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A $500,000, four-year research project by the University of Wyoming will investigate the economic and environmental sustainability of three production approaches in cash crop and beef calf production.
The research, starting next spring, will examine conventional, reduced input and organic approaches on small- and medium-sized crop-range-livestock operations. Funding is through the U.S. Department of Agriculture-National Research Initiative Agricultural Prosperity for Small and Medium-Sized Farms program.
The project will include research plots at the James C. Hageman Sustainable Agriculture Research and Extension Center (SAREC) near Lingle and eventually on several farms.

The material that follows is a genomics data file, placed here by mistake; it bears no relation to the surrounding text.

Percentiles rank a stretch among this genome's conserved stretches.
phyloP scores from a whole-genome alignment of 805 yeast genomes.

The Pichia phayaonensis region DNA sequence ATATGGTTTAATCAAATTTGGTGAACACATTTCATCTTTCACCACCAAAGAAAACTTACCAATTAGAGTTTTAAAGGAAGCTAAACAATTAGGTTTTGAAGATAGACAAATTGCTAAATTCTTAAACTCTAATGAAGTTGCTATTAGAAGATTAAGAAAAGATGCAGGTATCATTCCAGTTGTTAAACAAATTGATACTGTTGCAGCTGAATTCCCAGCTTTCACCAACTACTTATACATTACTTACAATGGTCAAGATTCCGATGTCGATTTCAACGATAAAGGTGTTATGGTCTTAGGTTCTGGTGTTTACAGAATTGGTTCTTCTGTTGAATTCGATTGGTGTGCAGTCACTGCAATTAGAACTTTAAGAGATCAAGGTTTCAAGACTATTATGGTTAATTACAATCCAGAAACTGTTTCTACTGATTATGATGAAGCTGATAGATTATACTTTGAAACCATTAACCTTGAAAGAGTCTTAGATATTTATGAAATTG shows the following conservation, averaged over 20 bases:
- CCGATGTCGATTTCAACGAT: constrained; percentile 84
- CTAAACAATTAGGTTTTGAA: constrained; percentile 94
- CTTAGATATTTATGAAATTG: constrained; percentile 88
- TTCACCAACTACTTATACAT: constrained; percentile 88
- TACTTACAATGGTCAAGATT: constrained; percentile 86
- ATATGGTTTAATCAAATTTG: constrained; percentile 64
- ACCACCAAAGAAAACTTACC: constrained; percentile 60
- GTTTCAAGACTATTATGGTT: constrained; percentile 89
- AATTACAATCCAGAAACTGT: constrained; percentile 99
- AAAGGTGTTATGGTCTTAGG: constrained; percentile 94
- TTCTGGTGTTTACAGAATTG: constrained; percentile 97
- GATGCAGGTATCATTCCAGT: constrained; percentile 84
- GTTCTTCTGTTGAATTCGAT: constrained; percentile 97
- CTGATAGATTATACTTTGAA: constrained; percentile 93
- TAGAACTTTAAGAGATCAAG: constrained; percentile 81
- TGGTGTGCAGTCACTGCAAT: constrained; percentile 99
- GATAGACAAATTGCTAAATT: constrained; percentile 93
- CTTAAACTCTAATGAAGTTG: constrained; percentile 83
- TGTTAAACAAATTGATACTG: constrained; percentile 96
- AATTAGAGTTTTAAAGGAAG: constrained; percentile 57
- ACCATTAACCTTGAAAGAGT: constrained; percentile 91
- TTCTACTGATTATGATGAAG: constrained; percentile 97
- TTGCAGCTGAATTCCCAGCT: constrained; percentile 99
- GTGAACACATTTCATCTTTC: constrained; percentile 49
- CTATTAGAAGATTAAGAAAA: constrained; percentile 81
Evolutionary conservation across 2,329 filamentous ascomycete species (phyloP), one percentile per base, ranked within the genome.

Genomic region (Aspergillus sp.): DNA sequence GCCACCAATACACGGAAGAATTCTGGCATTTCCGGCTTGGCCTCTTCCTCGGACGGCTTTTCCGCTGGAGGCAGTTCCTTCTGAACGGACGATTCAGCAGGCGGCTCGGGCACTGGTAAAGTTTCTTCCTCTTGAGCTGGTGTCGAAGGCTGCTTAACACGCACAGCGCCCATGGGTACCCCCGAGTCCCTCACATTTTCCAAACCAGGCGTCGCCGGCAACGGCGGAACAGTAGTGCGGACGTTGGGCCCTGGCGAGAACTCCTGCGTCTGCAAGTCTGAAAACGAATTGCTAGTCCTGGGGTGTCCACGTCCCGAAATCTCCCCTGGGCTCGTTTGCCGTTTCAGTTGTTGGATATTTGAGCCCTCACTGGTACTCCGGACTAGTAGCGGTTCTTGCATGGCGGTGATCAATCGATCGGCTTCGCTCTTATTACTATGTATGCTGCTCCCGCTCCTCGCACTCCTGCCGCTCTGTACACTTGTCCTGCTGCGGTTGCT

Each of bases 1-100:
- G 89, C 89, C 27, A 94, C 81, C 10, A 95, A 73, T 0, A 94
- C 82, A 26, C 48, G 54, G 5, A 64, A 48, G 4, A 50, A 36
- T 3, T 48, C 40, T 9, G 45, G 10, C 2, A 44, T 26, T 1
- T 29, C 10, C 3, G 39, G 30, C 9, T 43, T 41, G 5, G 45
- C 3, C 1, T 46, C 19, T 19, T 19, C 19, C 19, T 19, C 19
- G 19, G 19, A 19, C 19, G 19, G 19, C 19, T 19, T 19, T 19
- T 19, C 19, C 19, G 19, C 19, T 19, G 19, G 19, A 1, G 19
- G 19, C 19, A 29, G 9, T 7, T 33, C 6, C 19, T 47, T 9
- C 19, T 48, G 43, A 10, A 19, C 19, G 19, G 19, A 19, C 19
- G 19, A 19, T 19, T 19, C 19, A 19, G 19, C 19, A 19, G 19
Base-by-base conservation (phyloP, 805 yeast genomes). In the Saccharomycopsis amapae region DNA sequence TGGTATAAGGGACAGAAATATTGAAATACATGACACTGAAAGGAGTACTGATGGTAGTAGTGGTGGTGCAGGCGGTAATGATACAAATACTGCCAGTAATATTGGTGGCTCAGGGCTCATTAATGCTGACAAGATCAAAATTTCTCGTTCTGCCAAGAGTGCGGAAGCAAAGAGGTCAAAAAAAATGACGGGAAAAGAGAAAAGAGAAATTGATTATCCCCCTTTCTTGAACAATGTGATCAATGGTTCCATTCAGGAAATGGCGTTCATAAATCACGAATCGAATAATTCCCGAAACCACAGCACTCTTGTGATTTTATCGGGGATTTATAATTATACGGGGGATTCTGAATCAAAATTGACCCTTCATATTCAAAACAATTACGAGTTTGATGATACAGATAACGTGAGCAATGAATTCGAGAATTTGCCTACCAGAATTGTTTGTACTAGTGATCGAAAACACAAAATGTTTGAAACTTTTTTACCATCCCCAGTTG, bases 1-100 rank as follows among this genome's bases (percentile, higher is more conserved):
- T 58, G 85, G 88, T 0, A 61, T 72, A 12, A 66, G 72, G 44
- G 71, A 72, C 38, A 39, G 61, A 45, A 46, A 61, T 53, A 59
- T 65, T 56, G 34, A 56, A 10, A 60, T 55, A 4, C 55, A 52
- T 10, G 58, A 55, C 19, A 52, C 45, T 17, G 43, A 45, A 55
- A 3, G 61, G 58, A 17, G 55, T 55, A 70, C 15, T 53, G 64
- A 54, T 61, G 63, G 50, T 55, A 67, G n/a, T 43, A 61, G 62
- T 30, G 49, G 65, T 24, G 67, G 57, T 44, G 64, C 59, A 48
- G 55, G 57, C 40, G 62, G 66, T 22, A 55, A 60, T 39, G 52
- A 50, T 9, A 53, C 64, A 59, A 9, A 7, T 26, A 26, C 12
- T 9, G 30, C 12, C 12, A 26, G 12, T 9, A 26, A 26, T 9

"Producers seeking alterative practices to decrease costs or increase value need region-specific information for the cold, dry, irrigated cropping and livestock production systems of the western U.S.," said project director Jay Norton, an assistant professor in the Department of Renewable Resources in UW's College of Agriculture.
The project will include 19 principal investigators in several departments in the college, three collaborators, area growers and two graduate students. A full-time project coordinator will be hired and stationed at SAREC. The person will be directed by Norton and Jim Krall, research director at SAREC.